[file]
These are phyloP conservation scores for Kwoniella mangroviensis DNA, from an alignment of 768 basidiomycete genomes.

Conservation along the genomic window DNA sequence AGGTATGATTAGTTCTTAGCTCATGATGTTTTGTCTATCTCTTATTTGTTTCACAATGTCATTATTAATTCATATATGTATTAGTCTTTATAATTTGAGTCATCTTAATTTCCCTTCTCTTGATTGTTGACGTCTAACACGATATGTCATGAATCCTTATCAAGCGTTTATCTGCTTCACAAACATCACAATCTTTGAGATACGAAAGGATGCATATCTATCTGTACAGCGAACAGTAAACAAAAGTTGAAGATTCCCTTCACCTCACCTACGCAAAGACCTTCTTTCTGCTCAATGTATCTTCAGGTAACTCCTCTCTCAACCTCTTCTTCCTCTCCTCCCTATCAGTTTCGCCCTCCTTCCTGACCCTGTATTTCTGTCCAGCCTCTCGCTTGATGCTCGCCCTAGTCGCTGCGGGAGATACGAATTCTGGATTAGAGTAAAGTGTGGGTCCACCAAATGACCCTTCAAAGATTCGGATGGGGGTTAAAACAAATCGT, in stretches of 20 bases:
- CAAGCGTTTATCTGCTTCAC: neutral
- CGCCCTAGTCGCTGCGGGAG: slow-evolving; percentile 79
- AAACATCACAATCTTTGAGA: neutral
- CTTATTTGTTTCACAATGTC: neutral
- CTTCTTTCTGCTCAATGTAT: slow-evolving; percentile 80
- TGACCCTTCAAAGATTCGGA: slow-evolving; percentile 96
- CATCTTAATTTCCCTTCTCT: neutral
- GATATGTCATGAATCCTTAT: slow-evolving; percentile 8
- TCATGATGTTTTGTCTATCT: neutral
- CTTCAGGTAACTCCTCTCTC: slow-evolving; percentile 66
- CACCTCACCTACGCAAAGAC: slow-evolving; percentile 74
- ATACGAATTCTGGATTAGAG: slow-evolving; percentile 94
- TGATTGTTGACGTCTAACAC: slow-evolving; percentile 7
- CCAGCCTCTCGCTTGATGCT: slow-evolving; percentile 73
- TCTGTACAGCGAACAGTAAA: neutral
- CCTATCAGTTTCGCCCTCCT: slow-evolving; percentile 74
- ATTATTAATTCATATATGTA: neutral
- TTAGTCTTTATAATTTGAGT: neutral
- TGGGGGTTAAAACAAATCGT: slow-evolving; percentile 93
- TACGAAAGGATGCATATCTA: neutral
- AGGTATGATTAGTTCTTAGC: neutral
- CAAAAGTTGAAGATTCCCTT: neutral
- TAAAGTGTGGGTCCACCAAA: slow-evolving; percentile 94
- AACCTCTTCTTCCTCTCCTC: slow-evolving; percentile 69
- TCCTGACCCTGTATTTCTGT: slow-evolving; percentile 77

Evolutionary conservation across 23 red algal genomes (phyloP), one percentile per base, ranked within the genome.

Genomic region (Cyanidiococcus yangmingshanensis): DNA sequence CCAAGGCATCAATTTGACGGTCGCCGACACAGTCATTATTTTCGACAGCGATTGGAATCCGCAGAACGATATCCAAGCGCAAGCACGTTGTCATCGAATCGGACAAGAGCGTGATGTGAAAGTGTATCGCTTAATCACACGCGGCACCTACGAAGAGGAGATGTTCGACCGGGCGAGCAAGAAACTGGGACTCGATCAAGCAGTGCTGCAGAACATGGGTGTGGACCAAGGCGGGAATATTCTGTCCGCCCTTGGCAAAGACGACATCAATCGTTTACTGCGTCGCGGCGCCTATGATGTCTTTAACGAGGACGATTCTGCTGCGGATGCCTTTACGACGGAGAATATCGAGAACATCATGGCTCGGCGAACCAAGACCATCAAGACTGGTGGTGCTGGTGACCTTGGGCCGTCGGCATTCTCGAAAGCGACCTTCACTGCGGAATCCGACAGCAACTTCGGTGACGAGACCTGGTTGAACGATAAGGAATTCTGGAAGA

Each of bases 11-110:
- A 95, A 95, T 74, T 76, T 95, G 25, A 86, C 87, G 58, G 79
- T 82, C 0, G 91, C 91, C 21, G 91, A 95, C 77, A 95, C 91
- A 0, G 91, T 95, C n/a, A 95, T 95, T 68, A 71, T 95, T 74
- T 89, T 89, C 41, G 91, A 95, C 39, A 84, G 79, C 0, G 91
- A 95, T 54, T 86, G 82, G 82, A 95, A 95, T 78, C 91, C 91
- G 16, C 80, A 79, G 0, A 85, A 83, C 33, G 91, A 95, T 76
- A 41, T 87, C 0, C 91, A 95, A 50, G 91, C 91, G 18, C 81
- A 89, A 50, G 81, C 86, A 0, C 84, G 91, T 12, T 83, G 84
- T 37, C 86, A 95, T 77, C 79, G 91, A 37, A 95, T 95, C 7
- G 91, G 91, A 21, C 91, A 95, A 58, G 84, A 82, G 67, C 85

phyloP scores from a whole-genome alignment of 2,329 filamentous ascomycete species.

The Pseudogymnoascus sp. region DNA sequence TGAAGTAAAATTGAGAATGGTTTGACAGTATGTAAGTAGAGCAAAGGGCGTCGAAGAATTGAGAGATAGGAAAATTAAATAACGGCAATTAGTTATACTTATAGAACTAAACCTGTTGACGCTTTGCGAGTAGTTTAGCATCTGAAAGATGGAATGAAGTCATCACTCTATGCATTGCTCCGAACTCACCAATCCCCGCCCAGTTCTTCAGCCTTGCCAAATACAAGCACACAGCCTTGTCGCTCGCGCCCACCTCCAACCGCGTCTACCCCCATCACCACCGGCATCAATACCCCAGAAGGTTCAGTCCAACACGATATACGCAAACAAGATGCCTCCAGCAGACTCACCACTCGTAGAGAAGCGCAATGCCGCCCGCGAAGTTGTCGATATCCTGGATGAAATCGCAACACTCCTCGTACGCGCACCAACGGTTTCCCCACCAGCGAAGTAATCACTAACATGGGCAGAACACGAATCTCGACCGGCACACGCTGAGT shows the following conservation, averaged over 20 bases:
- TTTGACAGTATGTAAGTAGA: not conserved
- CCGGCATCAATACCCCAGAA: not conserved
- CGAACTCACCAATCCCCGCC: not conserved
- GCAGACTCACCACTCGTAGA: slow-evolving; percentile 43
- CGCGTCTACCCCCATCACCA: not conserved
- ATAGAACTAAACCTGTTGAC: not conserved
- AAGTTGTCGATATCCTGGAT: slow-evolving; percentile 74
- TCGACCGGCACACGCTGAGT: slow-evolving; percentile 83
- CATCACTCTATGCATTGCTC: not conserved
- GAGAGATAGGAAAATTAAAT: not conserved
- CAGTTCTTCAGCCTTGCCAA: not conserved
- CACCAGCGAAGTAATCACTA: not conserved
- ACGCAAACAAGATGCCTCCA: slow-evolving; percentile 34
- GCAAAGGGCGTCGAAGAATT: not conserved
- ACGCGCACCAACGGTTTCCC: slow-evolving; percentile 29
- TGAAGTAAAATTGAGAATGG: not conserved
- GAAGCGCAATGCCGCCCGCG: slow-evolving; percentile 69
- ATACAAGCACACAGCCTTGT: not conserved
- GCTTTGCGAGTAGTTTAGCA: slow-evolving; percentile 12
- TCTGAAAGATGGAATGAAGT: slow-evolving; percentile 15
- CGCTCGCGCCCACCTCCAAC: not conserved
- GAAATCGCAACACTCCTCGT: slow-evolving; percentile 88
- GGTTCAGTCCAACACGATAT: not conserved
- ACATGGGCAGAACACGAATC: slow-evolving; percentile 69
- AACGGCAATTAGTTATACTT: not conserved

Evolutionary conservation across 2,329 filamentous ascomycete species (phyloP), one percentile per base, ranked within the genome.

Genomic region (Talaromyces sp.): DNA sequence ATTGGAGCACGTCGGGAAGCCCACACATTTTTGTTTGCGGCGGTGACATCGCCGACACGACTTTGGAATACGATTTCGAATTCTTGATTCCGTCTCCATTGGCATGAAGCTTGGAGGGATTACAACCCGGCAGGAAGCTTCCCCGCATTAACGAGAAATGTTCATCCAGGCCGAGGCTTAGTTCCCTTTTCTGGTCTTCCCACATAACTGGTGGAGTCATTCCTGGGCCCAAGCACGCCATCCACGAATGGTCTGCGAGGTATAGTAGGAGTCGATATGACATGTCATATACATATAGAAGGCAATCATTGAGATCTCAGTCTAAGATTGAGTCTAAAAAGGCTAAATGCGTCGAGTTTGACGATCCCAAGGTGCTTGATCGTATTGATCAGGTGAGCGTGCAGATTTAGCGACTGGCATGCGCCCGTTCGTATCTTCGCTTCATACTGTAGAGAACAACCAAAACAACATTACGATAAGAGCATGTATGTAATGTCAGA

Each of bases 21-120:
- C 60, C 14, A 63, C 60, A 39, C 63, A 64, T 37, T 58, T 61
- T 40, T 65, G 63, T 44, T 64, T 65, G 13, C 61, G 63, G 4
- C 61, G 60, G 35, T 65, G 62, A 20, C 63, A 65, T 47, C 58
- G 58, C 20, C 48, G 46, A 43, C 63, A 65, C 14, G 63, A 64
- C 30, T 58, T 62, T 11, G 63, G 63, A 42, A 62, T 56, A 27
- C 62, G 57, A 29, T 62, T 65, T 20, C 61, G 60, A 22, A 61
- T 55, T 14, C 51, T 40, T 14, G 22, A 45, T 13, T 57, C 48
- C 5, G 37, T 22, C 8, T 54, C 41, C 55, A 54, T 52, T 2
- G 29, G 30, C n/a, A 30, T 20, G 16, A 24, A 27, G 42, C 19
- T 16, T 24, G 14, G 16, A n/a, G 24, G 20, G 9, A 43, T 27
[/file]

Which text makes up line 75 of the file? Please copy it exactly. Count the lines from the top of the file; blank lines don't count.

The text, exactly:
- C 30, T 58, T 62, T 11, G 63, G 63, A 42, A 62, T 56, A 27